Cancer: Risk vs. Hazard

Thursday, October 27, 2016

This morning, I ran into an article that raised my hackles for a moment, regarding claims by an agency of the World Health Organization (WHO) that gyphosate (known commercially as RoundUp) is "probably carcinogenic." In the lead-up to the meat of the article the following made me stop cold (The article concerns legal maneuvers by the manufacturer in relation to documents relevant to that assessment.):

In recent years IARC, a semi-autonomous unit of the WHO based in Lyon, France, has caused controversy over whether such things as coffee, mobile phones, red and processed meat, and chemicals like glyphosate cause cancer.

Its critics, including in industry, say the way IARC evaluates whether substances might be carcinogenic can cause unnecessary health scares. IARC assesses the risk of a substance being carcinogenic without taking account of typical human exposure to it. [bold added]
What? My mind immediately protested. Something is definitely wrong here, but it isn't exactly what I was thinking.

In attempting to dig into what might be going on -- bad science? bad reporting? -- I discovered that Derek Lowe, one of my favorite scientific bloggers, addressed this matter months ago. In particular, he passes along an analogy concerning risk vs. hazard:
A toxicologist interviewed in the Wired article makes a great analogy to explain hazard versus risk, which is what we're talking about here. Sharks are a hazard. They are fierce predators with sharp teeth, and they most definitely have attacked humans in the past. But for most people, sharks are not much of a risk. "Risk", technically speaking, refers to your chances of being harmed under real-world conditions, while "hazard" refers to the potential for harm. A large shark has plenty of potential to do damage to you, but should you be worried about that happening? It depends. If you're sitting in your car, probably not (you have other, more immediate risks to worry about). If you're swimming off a tropical beach, though, that may be another matter. And if you're doing so after cutting your foot and leaving a trail of blood in the water, I would seriously consider the shark possibility and act accordingly: your risk has increased to what most people would find unacceptable levels.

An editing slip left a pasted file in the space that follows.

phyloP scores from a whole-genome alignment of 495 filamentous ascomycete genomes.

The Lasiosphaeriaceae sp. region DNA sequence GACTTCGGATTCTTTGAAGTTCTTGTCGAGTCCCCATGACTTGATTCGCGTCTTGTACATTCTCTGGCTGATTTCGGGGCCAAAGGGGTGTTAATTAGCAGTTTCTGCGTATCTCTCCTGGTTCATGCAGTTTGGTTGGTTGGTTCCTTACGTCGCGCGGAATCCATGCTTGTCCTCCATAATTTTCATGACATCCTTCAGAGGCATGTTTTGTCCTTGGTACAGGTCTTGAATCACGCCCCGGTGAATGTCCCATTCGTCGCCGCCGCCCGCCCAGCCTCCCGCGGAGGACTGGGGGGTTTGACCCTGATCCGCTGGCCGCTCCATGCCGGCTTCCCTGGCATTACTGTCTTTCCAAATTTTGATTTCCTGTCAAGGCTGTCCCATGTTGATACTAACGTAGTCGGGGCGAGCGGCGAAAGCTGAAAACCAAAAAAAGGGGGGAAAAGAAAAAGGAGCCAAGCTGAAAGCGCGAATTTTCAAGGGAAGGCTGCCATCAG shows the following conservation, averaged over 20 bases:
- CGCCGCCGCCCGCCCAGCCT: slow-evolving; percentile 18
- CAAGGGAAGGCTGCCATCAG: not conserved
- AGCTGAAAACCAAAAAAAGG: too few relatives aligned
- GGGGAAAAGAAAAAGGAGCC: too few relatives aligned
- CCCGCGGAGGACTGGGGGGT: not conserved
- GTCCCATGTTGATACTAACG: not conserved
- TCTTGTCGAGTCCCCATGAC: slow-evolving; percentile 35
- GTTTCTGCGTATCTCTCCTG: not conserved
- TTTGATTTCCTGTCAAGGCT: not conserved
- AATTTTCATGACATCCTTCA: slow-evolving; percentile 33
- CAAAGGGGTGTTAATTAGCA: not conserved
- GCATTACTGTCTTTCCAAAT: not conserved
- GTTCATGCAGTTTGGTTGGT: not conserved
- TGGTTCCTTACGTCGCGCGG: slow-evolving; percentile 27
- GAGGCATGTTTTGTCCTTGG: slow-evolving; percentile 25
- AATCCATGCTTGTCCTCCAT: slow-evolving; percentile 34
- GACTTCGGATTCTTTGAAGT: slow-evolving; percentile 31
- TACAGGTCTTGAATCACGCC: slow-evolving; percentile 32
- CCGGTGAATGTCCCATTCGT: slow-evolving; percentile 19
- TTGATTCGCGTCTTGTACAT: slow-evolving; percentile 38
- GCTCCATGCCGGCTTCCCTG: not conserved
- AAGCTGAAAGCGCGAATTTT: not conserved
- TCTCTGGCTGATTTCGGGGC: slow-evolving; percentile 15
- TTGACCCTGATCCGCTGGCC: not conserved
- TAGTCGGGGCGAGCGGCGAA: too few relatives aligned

Fine -- but what about your risk when, say, you visit an aquarium? Remember, the hazard a shark poses has not changed during all this -- he's still hungry and he still has a mouthful of teeth. The shark is the shark. Your risk of being bitten by him has, in fact, increased a great deal when you visit an aquarium -- you've gone from a place (your home, your car) where there are (one assumes) no sharks whatsoever, and now you're in the same room with one. True, you're separated by a thick pane of glass, and true, it's hard to come up with a plausible chain of events that would lead to said shark chomping on your leg, but it's undeniable that this is much more possible than it was in the parking lot outside the aquarium or back in your bed. The odds are still vanishingly low, and not many people worry on their visit the aquarium about the chances of being bitten by a shark (nor should they) -- but if you write things up from the right angle, that visit can look wildly dangerous. "RISK OF SHARK ATTACK NOW INCREASED BY FACTOR OF ONE MILLION!"